By a river side (para potamon). The little river Gangites (or Gargites) was one mile west of the town. Philippi as a military outpost had few Jews. There was evidently no synagogue inside the city, but “without the gates” (exō tēs pulēs) they had noticed an enclosure “where we supposed” (hou enomizomen, correct text, imperfect active), probably as they came into the city, “was a place of prayer” (proscuchēn einai). Infinitive with accusative of general reference in indirect discourse. Proseuchē is common in the lxx and the N.T. for the act of prayer as in Act 2:42 then for a place of prayer either a synagogue (III Macc. Act 7:20) or more often an open air enclosure near the sea or a river where there was water for ceremonial ablutions. The word occurs also in heathen writers for a place of prayer (Schurer, Jewish People, Div. II, Vol. II, p. 69, Engl. Tr.). Deissmann (Bible Studies, p. 222) quotes an Egyptian inscription of the third century b.c. with this sense of the word and one from Panticapaeum on the Black Sea of the first century a.d. (Light from the Ancient East, p. 102). Juvenal (III. 296) has a sneering reference to the Jewish proseucha. Josephus (Ant. XIV. 10, 23) quotes a decree of Halicarnassus which allowed the Jews “to make their prayers (proseuchas) on the seashore according to the custom of their fathers.” There was a synagogue in Thessalonica, but apparently none in Amphipolis and Apollonia (Act 17:1). The rule of the rabbis required ten men to constitute a synagogue, but here were gathered only a group of women at the hour of prayer. In pioneer days in this country it was a common thing to preach under bush arbours in the open air. John Wesley and George Whitfield were great open air preachers. Paul did not have an inspiring beginning for his work in Europe, but he took hold where he could. The conjecture was correct. It was a place of prayer, but only a bunch of women had come together (tais sunelthousais gunaixin), excuse enough for not preaching to some preachers, but not to Paul and his party. The “man of Macedonia” turned out to be a group of women (Furneaux). Macedonian inscriptions show greater freedom for women in Macedonia than elsewhere at this time and confirm Luke’s story of the activities of women in Philippi, Thessalonica, Berea.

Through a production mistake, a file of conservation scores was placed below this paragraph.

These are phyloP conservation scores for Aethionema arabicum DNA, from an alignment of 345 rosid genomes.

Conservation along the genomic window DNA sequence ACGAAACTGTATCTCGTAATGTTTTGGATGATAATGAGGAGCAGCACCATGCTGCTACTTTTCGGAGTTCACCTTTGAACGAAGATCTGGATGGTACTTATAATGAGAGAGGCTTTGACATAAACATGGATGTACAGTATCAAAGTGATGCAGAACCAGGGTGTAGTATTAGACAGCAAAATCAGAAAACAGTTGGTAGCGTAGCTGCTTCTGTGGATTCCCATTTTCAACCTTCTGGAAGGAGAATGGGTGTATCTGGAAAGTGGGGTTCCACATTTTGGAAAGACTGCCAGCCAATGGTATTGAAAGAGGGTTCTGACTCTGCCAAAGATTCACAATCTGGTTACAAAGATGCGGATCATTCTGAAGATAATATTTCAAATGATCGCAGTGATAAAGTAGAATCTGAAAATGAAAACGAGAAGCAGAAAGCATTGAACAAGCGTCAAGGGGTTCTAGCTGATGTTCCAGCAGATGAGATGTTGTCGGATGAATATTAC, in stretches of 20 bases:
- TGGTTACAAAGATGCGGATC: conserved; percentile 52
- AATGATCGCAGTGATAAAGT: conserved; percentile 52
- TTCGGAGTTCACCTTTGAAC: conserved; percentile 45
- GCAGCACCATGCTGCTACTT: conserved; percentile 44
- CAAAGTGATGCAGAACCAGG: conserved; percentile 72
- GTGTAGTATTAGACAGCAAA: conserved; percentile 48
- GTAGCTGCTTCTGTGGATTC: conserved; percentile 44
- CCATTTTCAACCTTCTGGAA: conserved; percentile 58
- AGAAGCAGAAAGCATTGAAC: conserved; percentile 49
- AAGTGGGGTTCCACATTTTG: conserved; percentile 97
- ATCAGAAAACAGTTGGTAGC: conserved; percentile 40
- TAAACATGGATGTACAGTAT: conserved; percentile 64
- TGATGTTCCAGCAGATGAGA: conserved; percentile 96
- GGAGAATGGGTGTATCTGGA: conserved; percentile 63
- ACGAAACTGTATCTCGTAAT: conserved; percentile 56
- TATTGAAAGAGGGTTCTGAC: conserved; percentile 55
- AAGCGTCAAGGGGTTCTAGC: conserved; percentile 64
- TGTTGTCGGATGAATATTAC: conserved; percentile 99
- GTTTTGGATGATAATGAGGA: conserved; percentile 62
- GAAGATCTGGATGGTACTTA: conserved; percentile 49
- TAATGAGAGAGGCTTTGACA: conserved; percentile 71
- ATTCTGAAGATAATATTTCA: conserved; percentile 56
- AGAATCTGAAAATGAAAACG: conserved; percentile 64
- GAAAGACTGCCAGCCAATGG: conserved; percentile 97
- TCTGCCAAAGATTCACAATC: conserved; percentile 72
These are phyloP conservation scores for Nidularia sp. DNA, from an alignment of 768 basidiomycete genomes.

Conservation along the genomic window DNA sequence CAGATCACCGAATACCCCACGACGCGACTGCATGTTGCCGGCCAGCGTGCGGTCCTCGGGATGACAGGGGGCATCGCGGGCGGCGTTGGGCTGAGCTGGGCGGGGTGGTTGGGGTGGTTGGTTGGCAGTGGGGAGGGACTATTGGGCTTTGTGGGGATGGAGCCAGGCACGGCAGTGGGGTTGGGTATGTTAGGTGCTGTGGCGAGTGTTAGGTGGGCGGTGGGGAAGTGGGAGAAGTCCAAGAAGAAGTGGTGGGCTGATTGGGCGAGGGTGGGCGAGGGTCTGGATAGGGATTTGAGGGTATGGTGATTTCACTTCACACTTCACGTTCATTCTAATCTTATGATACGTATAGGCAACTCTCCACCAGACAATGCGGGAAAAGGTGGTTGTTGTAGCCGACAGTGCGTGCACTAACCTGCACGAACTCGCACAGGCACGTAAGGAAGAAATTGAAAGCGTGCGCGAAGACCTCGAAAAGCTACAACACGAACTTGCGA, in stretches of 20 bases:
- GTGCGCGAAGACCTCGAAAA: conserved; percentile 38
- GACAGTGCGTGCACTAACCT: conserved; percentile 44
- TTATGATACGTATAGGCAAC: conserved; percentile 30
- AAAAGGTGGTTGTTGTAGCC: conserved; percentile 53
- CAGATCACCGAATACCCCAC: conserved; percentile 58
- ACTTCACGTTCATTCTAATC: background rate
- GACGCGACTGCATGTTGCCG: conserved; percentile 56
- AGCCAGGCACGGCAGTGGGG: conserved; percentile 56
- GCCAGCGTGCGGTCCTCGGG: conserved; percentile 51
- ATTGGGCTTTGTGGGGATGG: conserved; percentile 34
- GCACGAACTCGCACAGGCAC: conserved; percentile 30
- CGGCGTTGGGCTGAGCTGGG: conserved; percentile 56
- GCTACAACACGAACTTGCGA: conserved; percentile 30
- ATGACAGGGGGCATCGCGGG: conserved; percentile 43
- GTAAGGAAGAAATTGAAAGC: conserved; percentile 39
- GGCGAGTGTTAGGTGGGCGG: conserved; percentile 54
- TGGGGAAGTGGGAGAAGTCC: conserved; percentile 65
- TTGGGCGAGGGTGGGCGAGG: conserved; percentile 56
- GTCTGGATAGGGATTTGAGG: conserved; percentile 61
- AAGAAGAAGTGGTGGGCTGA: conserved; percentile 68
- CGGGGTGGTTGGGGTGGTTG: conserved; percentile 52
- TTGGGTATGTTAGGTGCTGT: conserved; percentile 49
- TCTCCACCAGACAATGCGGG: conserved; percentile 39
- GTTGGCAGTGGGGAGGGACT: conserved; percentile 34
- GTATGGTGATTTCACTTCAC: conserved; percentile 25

We sat down and spake (kathisantes elaloumen). Having taken our seats (aorist active participle of kathizō) we began to speak or preach (inchoative imperfect of laleō, often used for preaching). Sitting was the Jewish attitude for public speaking. It was not mere conversation, but more likely conversational preaching of an historical and expository character. Luke’s use of the first person plural implies that each of the four (Paul, Silas, Timothy, Luke) preached in turn, with Paul as chief speaker.